Diabetic Peripheral Neuropathy

Peripheral neuropathy is a common complication of diabetes, and for a significant number of diabetics this can be painful and distressing. While the process is not fully understood it occurs when very small blood vessels that supply nerves are damaged. Feet and hands are the most common location of diabetic neuropathic changes. This is because there is a high density of small nerve fibres that do not have a protective fatty covering, called the myelin sheath. These small nerve fibres are responsible for our perception of light touch, pain and temperature. As these nerves are damaged, they can become unreliable and send messages to the brain, even in the absence of stimulus. This can be experienced as pain, temperature changes or burning sensation, pins and needles or electric shocks for no reason, as the nerve itself starts to generate painful (nociceptive) or other strange sensations. Some patients have a difficult time articulating just what they are experiencing. A typical time for these painful sensations to occur is when there is less stimulation of the nerves in our feet, such as when we are going to bed and this can lead to further loss of quality of life for patients.

There are many treatment options for painful peripheral neuropathy, including numerous medications. these are aimed at reducing pain, but do not slow the deterioration of the nerves. Over the past decade, low level laser therapy has emerged as a viable treatment, which is really exciting as it does not have any systemic effects of oral medication (side effects in other parts of your body. Low level laser therapy uses a specific type of laser to create a change in the biochemistry inside the cells -this is called photobiomodualtion. There are little ‘factories’ inside every cell that make energy, called mitochondria. These “factories” are able to absorb this light and using the energy stimulate biological processes. In the case of small fibre neuropathy it increases the amount of blood flow through the very fine vessels allowing the nerves to function more correctly.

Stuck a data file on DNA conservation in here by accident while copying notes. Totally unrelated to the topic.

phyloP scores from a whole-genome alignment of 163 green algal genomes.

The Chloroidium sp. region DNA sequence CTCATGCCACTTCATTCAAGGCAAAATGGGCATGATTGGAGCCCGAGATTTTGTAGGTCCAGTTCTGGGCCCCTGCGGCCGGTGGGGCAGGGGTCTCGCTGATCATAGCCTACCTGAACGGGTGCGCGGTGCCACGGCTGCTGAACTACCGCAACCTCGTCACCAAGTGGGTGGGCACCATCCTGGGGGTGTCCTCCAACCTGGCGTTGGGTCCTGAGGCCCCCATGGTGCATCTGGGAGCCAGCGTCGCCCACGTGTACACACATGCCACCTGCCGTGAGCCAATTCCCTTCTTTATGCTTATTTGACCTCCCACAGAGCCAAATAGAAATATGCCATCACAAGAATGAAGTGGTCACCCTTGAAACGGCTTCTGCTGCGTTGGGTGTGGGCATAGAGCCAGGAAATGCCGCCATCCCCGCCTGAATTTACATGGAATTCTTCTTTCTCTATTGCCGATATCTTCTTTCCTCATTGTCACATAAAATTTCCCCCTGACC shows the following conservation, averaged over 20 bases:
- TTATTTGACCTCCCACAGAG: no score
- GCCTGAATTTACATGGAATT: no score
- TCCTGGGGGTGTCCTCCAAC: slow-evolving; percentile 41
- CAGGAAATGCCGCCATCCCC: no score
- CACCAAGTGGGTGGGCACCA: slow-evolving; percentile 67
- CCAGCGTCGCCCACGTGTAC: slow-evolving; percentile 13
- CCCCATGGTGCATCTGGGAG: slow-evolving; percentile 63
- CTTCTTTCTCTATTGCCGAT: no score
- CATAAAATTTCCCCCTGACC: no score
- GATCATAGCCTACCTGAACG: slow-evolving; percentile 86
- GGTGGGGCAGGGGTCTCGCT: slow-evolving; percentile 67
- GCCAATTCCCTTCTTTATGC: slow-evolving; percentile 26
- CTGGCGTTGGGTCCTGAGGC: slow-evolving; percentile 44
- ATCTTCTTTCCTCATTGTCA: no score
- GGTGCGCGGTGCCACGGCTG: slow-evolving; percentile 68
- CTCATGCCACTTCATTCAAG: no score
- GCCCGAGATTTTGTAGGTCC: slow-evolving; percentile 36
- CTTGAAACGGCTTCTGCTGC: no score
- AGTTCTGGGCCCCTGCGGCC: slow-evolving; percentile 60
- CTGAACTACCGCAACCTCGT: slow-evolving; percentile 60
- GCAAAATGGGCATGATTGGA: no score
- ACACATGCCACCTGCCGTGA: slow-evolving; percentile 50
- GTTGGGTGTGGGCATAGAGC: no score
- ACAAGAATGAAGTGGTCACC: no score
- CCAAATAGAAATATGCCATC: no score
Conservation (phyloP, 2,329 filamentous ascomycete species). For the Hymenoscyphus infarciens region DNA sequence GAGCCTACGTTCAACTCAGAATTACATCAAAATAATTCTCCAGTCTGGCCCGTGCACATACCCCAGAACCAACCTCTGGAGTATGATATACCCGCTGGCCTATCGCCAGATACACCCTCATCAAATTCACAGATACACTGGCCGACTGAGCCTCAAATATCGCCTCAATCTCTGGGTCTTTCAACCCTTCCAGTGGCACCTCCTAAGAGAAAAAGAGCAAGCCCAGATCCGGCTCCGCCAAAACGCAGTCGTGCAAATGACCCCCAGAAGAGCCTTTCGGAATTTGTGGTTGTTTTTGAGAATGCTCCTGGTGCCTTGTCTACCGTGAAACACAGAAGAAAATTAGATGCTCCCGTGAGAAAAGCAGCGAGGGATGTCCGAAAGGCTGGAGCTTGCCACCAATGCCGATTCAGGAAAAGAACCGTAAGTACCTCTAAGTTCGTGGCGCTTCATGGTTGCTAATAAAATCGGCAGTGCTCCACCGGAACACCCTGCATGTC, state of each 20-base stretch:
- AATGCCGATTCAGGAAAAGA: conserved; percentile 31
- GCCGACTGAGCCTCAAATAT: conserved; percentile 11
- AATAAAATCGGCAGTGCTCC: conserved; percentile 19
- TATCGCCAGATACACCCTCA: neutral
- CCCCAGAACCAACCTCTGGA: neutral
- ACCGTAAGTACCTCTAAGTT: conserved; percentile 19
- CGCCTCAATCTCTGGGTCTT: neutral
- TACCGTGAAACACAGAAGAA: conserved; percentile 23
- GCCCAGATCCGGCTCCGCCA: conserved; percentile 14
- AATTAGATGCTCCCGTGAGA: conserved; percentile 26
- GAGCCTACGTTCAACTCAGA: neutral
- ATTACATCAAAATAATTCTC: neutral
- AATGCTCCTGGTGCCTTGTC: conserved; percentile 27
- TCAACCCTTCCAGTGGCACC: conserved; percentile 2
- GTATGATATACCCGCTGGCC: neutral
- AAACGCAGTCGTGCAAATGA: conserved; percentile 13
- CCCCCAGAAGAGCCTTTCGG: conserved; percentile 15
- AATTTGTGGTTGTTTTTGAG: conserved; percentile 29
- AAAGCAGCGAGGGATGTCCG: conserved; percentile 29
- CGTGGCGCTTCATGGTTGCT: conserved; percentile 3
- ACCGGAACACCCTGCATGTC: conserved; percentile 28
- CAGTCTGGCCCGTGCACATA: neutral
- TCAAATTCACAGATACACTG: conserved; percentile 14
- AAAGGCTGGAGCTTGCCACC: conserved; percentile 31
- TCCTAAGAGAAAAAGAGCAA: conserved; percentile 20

A recent systematic review by Anju et al. in 2019 looked at all of the available literature on the uses of LLLT found that patients reported less symptoms and had reduced levels of nerve dysfunction after treatment with LLLT. A similar but slightly broader study by de Andrade et al. in 2016 reported similar findings. The research in this area is still developing as it is a relatively new technology, however LLLT is emerging as an effective treatment for peripheral neuropathy.

At Spine Sport Feet clinic, our podiatrists are skilled at diagnosing peripheral neuropathy and can provide low level laser therapy for this difficult condition. If you would like to find out more, please call Spine Sport Feet clinic on 5580 5655 or click the contact button

M A, Ummer V S, Maiya AG, Hande M. Low level laser therapy for the patients with painful diabetic peripheral neuropathy – A systematic review. Diabetes Metab Syndr. 2019 Jul-Aug;13(4):2667-2670. doi: 10.1016/j.dsx.2019.07.035. Epub 2019 Jul 13. PMID: 31405692.

 

de Andrade AL, Bossini PS, Parizotto NA. Use of low level laser therapy to control neuropathic pain: A systematic review. J Photochem Photobiol B. 2016 Nov;164:36-42. doi: 10.1016/j.jphotobiol.2016.08.025. Epub 2016 Aug 31. PMID: 27639607.

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